Arrg kxrrt!

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Photo Post Of The Week

In which we have history in words, and archaeology in pictures


Over on the bookshelves – not the bookshelf I talked about the othe day – is an interesting little local book, by an artist called Cleo Broda. It’s called Symes Avenue: Building On The Past, and it’s about the rebuilding of the centre of Hartcliffe, and the ways in which public art was involved in the rebuilding; particularly, community art which celebrates the area’s history.*

Hartcliffe doesn’t have a particularly long history: it was built from scratch in the 1950s and – typically for a 1950s council estate – was shiny and sparkling for the first few years, but decayed. By the time the term “social exclusion” came along, Hartcliffe was a prime example; so the 2000s plan to knock down the old, mostly boarded up shopping street and replace it with a new supermarket and community centre was definitely a Good Thing. The book concentrates on efforts to preserve memories of the estate, record oral histories of its origins, and generally recapture the optimism felt when it was first founded.

Quotes from the oral histories collected during the project fill the cover of the book. Reading through them, I noticed one in particular:

The stone circles at Stanton Drew are three miles from here as the crow flies

I’d heard of Stanton Drew, at some point in my education. And I knew that Hartcliffe was right out at the edge of the countryside. So – look, I’m finally getting to the point – one day, we went out there. To take photos of the stones.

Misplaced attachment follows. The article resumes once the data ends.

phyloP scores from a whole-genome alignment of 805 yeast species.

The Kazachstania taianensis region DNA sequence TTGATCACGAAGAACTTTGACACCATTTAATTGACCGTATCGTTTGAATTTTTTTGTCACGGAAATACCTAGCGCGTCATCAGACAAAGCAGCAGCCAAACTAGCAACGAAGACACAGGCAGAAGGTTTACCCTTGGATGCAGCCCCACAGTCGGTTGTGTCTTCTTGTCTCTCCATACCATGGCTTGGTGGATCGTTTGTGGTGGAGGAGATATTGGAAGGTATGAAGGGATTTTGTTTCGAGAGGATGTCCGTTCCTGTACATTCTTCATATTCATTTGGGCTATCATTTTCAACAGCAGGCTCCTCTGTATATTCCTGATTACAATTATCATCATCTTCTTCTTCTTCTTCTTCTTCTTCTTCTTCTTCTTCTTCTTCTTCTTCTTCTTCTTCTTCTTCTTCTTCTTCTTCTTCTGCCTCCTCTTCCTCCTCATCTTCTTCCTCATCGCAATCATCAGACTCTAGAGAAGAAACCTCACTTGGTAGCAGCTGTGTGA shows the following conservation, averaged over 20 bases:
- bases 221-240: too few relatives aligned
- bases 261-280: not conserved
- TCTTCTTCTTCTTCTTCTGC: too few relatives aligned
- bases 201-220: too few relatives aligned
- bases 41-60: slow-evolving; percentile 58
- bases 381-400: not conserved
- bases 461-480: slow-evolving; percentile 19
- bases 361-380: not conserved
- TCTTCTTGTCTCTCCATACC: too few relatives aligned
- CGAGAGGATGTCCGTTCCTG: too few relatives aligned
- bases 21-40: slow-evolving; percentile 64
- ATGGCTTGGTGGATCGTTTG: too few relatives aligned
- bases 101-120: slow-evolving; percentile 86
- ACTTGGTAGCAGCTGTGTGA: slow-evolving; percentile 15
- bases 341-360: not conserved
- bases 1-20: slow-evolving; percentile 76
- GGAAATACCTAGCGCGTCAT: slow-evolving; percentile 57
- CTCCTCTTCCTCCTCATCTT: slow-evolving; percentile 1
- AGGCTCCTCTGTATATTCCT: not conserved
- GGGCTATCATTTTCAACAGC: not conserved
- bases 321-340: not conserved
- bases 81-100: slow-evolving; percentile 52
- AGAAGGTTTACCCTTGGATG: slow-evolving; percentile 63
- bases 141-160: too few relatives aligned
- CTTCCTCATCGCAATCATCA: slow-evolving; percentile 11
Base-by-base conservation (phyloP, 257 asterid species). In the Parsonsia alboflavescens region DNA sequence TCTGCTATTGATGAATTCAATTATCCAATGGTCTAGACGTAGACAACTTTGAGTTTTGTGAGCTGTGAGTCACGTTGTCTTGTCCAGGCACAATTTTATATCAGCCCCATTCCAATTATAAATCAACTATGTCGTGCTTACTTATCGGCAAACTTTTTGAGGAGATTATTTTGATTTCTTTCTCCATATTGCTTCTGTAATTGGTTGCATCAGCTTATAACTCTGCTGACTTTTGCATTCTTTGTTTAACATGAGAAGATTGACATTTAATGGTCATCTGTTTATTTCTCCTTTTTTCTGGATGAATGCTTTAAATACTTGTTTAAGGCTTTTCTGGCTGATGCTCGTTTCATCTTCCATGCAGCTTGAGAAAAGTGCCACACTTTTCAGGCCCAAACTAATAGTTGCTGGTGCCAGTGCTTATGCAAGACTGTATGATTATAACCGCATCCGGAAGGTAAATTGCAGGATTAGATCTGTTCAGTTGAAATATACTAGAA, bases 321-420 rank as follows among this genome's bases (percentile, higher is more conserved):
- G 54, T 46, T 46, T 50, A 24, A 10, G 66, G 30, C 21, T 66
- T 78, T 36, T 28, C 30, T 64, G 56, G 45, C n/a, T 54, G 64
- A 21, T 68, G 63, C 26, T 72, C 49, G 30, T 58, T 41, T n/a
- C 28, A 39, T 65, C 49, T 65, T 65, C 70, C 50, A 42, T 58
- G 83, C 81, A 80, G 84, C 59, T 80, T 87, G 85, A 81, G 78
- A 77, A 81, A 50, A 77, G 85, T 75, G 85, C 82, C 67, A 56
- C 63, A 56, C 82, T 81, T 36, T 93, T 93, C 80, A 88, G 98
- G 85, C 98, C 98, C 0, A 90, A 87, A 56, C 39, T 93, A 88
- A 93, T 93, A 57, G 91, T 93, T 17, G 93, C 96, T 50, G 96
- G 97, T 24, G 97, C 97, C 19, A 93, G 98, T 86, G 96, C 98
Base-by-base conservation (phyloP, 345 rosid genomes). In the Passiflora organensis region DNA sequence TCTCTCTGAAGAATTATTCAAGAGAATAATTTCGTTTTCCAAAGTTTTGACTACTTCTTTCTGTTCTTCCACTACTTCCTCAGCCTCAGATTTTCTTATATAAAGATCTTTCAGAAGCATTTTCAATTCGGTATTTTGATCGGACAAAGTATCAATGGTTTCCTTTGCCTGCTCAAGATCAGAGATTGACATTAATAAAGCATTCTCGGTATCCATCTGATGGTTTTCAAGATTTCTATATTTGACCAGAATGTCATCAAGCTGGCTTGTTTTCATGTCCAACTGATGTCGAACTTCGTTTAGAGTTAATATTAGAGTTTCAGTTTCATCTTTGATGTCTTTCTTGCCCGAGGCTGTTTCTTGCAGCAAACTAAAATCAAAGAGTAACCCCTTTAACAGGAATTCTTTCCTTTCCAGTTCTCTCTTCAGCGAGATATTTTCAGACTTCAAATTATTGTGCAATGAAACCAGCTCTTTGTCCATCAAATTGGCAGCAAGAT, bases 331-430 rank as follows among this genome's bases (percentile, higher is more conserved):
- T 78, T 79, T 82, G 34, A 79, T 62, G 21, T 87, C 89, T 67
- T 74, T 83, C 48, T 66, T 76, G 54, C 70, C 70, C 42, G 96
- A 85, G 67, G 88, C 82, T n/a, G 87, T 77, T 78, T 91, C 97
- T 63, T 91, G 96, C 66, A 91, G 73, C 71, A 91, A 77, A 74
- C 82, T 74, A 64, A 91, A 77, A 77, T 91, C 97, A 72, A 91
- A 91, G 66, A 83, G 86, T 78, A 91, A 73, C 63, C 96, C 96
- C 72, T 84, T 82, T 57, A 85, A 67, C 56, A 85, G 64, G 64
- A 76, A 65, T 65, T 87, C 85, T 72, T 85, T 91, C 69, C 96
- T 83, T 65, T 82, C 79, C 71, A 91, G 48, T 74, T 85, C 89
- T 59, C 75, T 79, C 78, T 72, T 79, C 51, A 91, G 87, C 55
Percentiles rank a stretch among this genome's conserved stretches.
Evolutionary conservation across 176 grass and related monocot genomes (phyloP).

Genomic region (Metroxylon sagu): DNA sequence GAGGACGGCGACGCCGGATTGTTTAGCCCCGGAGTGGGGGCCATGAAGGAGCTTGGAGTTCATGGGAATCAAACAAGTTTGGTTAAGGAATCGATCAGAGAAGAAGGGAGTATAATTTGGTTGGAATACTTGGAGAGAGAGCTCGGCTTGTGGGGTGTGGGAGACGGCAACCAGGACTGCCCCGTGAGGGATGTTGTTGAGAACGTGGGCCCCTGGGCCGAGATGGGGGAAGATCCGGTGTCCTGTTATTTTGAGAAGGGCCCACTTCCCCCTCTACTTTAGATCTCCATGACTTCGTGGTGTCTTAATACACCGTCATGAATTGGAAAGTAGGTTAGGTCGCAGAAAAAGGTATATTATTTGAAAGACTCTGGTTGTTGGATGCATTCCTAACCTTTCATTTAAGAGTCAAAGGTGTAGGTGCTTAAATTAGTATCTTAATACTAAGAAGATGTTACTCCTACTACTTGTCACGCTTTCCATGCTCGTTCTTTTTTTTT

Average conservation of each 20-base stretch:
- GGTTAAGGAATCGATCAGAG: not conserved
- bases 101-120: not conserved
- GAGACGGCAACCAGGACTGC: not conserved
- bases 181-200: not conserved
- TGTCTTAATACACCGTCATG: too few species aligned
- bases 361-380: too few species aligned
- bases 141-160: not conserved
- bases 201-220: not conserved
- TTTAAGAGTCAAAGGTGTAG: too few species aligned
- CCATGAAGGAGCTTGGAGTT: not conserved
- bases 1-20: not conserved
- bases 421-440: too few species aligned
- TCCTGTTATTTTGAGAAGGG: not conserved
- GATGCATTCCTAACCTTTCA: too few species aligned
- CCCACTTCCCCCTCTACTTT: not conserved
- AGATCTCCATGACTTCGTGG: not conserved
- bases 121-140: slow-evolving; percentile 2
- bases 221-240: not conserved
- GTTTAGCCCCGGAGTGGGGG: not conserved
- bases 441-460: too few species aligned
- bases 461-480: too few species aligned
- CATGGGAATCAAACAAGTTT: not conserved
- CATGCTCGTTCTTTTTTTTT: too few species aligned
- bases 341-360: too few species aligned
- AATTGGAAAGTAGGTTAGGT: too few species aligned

Standing stone, Stanton Drew stone circles Tree, Stanton DrewRecumbent stone, Stanton Drew
Standing Stones, Stanton Drew Standing stone, Stanton Drew Standing stones, Stanton Drew

Partly, it’s the road network that does it. There are no good roads north from there; only the road east-west from Pensford to Chew Magna. If you want to try to head up into Hartcliffe or Bishopsworth, you have to try your luck on the narrow and twisty country lanes. There’s no sign that the sprawling council blocks are only just over the hill.

* if you want a copy, I believe they can be picked up for free from Hartcliffe Library for as long as the print run lasts.

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One comment on “Photo Post Of The Week”

  1. Peter Brown says:

    Visited Hartcliffe (& I keep writing Heathcliffe) as part of an organised tour by the Public Libraries annual conference. Blown away by this exactly how do it it properly and get results community project. The book is an inspiration – still some copies left of this limited print run of 2000 copies.

    Now I need to visit the stones you’ve so aptly captured.

    And I thought, if you like stones, you may know this wonderful book: Megalith: eleven journeys in search of stones (2006)

    http://www.gomer.co.uk/gomer/en/gomer.ViewBook/isbn/1843236656

    Best,

    Peter

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